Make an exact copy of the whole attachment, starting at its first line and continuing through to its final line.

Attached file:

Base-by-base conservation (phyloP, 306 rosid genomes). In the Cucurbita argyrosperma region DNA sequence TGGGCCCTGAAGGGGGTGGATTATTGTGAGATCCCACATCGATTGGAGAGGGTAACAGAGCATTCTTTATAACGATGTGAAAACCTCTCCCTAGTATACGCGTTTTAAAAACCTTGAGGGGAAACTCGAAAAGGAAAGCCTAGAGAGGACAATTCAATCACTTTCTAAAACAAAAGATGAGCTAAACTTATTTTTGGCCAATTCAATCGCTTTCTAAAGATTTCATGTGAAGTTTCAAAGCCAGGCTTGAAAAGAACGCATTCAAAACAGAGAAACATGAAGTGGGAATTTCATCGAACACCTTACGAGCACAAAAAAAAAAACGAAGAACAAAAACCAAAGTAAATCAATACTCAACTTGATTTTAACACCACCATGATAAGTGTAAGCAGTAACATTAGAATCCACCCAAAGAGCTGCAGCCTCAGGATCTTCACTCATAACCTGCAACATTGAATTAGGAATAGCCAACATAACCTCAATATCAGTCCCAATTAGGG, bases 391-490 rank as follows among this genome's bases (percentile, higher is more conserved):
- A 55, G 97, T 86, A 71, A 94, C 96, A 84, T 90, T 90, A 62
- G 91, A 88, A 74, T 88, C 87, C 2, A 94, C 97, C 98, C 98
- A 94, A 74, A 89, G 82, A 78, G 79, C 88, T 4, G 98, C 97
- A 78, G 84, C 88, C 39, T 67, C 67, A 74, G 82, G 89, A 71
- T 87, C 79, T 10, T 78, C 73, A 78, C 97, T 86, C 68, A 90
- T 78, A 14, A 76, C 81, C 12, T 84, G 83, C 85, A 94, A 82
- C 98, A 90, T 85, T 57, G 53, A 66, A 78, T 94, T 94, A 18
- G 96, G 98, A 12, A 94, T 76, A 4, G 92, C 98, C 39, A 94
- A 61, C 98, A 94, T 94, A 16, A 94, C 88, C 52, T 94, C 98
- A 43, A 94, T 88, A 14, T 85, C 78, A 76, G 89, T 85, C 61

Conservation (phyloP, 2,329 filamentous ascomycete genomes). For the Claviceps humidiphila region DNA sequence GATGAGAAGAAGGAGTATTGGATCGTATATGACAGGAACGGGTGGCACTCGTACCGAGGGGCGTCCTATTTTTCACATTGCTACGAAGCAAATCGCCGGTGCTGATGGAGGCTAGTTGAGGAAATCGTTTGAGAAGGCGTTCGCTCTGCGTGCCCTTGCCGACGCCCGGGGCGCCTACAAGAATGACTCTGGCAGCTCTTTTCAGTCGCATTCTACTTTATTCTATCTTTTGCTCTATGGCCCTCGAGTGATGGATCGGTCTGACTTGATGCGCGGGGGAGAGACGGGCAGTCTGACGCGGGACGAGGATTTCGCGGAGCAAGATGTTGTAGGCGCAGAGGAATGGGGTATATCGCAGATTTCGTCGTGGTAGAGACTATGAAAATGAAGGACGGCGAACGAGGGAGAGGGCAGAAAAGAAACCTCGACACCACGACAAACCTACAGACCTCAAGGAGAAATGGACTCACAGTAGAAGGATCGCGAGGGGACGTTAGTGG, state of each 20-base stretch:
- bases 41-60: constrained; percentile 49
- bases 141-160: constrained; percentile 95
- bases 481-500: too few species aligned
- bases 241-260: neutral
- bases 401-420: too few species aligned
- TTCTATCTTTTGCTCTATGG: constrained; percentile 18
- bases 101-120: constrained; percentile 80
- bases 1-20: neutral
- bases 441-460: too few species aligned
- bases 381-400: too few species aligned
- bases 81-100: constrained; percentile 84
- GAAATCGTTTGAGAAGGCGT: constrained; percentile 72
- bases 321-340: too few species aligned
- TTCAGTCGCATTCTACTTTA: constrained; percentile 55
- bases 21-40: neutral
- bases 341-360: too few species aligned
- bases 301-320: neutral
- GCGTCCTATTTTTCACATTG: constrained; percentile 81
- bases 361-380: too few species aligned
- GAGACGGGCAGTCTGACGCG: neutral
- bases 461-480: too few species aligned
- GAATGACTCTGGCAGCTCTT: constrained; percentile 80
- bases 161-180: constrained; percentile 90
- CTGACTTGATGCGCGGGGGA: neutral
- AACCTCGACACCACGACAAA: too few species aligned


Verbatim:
Base-by-base conservation (phyloP, 306 rosid genomes). In the Cucurbita argyrosperma region DNA sequence TGGGCCCTGAAGGGGGTGGATTATTGTGAGATCCCACATCGATTGGAGAGGGTAACAGAGCATTCTTTATAACGATGTGAAAACCTCTCCCTAGTATACGCGTTTTAAAAACCTTGAGGGGAAACTCGAAAAGGAAAGCCTAGAGAGGACAATTCAATCACTTTCTAAAACAAAAGATGAGCTAAACTTATTTTTGGCCAATTCAATCGCTTTCTAAAGATTTCATGTGAAGTTTCAAAGCCAGGCTTGAAAAGAACGCATTCAAAACAGAGAAACATGAAGTGGGAATTTCATCGAACACCTTACGAGCACAAAAAAAAAAACGAAGAACAAAAACCAAAGTAAATCAATACTCAACTTGATTTTAACACCACCATGATAAGTGTAAGCAGTAACATTAGAATCCACCCAAAGAGCTGCAGCCTCAGGATCTTCACTCATAACCTGCAACATTGAATTAGGAATAGCCAACATAACCTCAATATCAGTCCCAATTAGGG, bases 391-490 rank as follows among this genome's bases (percentile, higher is more conserved):
- A 55, G 97, T 86, A 71, A 94, C 96, A 84, T 90, T 90, A 62
- G 91, A 88, A 74, T 88, C 87, C 2, A 94, C 97, C 98, C 98
- A 94, A 74, A 89, G 82, A 78, G 79, C 88, T 4, G 98, C 97
- A 78, G 84, C 88, C 39, T 67, C 67, A 74, G 82, G 89, A 71
- T 87, C 79, T 10, T 78, C 73, A 78, C 97, T 86, C 68, A 90
- T 78, A 14, A 76, C 81, C 12, T 84, G 83, C 85, A 94, A 82
- C 98, A 90, T 85, T 57, G 53, A 66, A 78, T 94, T 94, A 18
- G 96, G 98, A 12, A 94, T 76, A 4, G 92, C 98, C 39, A 94
- A 61, C 98, A 94, T 94, A 16, A 94, C 88, C 52, T 94, C 98
- A 43, A 94, T 88, A 14, T 85, C 78, A 76, G 89, T 85, C 61

Conservation (phyloP, 2,329 filamentous ascomycete genomes). For the Claviceps humidiphila region DNA sequence GATGAGAAGAAGGAGTATTGGATCGTATATGACAGGAACGGGTGGCACTCGTACCGAGGGGCGTCCTATTTTTCACATTGCTACGAAGCAAATCGCCGGTGCTGATGGAGGCTAGTTGAGGAAATCGTTTGAGAAGGCGTTCGCTCTGCGTGCCCTTGCCGACGCCCGGGGCGCCTACAAGAATGACTCTGGCAGCTCTTTTCAGTCGCATTCTACTTTATTCTATCTTTTGCTCTATGGCCCTCGAGTGATGGATCGGTCTGACTTGATGCGCGGGGGAGAGACGGGCAGTCTGACGCGGGACGAGGATTTCGCGGAGCAAGATGTTGTAGGCGCAGAGGAATGGGGTATATCGCAGATTTCGTCGTGGTAGAGACTATGAAAATGAAGGACGGCGAACGAGGGAGAGGGCAGAAAAGAAACCTCGACACCACGACAAACCTACAGACCTCAAGGAGAAATGGACTCACAGTAGAAGGATCGCGAGGGGACGTTAGTGG, state of each 20-base stretch:
- bases 41-60: constrained; percentile 49
- bases 141-160: constrained; percentile 95
- bases 481-500: too few species aligned
- bases 241-260: neutral
- bases 401-420: too few species aligned
- TTCTATCTTTTGCTCTATGG: constrained; percentile 18
- bases 101-120: constrained; percentile 80
- bases 1-20: neutral
- bases 441-460: too few species aligned
- bases 381-400: too few species aligned
- bases 81-100: constrained; percentile 84
- GAAATCGTTTGAGAAGGCGT: constrained; percentile 72
- bases 321-340: too few species aligned
- TTCAGTCGCATTCTACTTTA: constrained; percentile 55
- bases 21-40: neutral
- bases 341-360: too few species aligned
- bases 301-320: neutral
- GCGTCCTATTTTTCACATTG: constrained; percentile 81
- bases 361-380: too few species aligned
- GAGACGGGCAGTCTGACGCG: neutral
- bases 461-480: too few species aligned
- GAATGACTCTGGCAGCTCTT: constrained; percentile 80
- bases 161-180: constrained; percentile 90
- CTGACTTGATGCGCGGGGGA: neutral
- AACCTCGACACCACGACAAA: too few species aligned